During the Winter season, when the ambient temperature is relatively low, the bimetallic support element 53 will be operative to move the light shield 51 to or near the full line position thereby allowing the photoelectric cell to be fully responsive to all available atmospheric light. Initiation of the timing sequence is not delayed and deenergization of the load circuit is achieved at or near the preselected cutoff time.

Conversely, during the Summer season when the ambient temperature is quite high in most parts of the Northern hemisphere, the bimetallic support element, responding to the high ambient temperature condition, will be operative to move the light shield from the full line position to or near the broken line position. The photoelectric cell is thereby partially shielded from the available atmospheric light and the internal resistance of the photoelectric cell will remain high preventing actuation of the timing sequence until light conditions become sufficiently bright to reduce the resistance of the shielded photoelectric cell.

To achieve proper contact actuation to open and close the contacts of the load circuit only in response to thermal conditions generated by the resistance level of a photoelectric cell, it is necessary that the contact actuating mechanism compensate for changes in ambient temperature and yet remain quite sensitive to heat induced by electrical resistance. It is also necessary that contact alignment be accurately maintained in order to insure full surface contact engagement to prevent burning that might otherwise occur by arcing across the contact elements. Where a single bimetal arm is employed to control contact movement, the controlling contact movement is typically of arcuant nature which tends to complicate a problem of maintaining positive alignment of the contacts. The contacts should be moved as nearly linearly as possible into full engagement to prevent arcing that might otherwise occur if the contacts should engage in misaligned condition. It is also appropriate that the contacts snap or move quickly to the open and closed positions without vibrating or chattering before positive opening or closing movements are achieved. A chattering or vibrating condition may tend to cause arcing and burning of the contacts.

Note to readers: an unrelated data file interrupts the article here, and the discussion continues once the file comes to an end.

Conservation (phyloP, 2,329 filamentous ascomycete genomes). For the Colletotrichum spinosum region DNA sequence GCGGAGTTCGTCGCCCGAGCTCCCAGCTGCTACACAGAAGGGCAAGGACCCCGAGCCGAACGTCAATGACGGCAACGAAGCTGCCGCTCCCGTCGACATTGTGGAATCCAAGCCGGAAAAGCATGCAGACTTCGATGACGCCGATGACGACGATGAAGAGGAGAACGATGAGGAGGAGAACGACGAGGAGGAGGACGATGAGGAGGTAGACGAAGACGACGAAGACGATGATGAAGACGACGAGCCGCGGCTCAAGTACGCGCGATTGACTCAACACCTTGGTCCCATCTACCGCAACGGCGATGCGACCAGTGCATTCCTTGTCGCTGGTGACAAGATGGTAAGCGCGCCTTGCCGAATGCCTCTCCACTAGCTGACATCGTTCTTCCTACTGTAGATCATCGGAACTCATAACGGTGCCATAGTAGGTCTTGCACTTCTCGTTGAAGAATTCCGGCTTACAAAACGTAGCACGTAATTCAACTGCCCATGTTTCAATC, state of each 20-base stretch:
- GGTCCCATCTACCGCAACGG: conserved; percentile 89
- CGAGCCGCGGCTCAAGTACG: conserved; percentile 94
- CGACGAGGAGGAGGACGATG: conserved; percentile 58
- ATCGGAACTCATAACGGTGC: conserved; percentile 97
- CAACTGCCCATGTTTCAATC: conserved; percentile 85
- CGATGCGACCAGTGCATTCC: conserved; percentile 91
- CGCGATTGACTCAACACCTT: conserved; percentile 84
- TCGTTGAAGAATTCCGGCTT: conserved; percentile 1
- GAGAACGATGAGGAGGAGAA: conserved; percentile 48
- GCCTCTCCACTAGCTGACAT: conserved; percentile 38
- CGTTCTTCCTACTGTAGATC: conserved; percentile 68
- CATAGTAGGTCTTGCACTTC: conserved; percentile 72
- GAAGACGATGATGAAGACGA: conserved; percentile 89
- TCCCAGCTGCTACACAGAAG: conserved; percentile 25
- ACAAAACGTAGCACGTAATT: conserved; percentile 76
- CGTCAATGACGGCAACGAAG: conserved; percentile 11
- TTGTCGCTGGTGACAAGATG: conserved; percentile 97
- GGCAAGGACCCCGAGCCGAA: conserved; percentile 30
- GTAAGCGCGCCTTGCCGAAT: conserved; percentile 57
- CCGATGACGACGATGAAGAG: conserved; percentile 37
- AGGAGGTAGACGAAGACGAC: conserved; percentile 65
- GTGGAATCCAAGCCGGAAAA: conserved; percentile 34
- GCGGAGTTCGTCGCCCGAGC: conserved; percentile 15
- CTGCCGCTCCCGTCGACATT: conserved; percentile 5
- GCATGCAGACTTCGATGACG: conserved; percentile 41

In providing for effective position movement of the contacts of the load circuit between open and closed condition, it may be necessary for the contact actuating mechanism to compensate for changes in ambient temperature and yet achieve positive aligned relation between the contacts to prevent arcing and burning of the contacts that might otherwise occur. It may be also appropriate to cause the contact to move substantially linearly in a snap or rapid opening and closing movement to prevent chattering or burning of the contacts. Accordingly, a temperature responsive contact actuating mechanism according to the present invention, may conveniently take the form illustrated in FIG. 6 where movement of the contacts is achieved substantially linearly and by snap action responsive to ambient temperature compensated helical bimetal elements 82 and 84 that may be secured in spaced relation with the inner wall 86 of a generally circular housing 88 by an insulating material 90 that may be composed of any one of a number of both thermally and electrically insulative materials including the capability of adhering to both metal and plastic. The bimetal elements 82 and 84 may be maintained in spaced relation at the secured extremities thereof by a body 92 of similar insulating and bonding material. It may be appropriate to form a singular body of insulating material to secure the bimetal elements in fixed relation with the wall structure of the housing 88 and to maintain them in spaced and electrically insulated relation.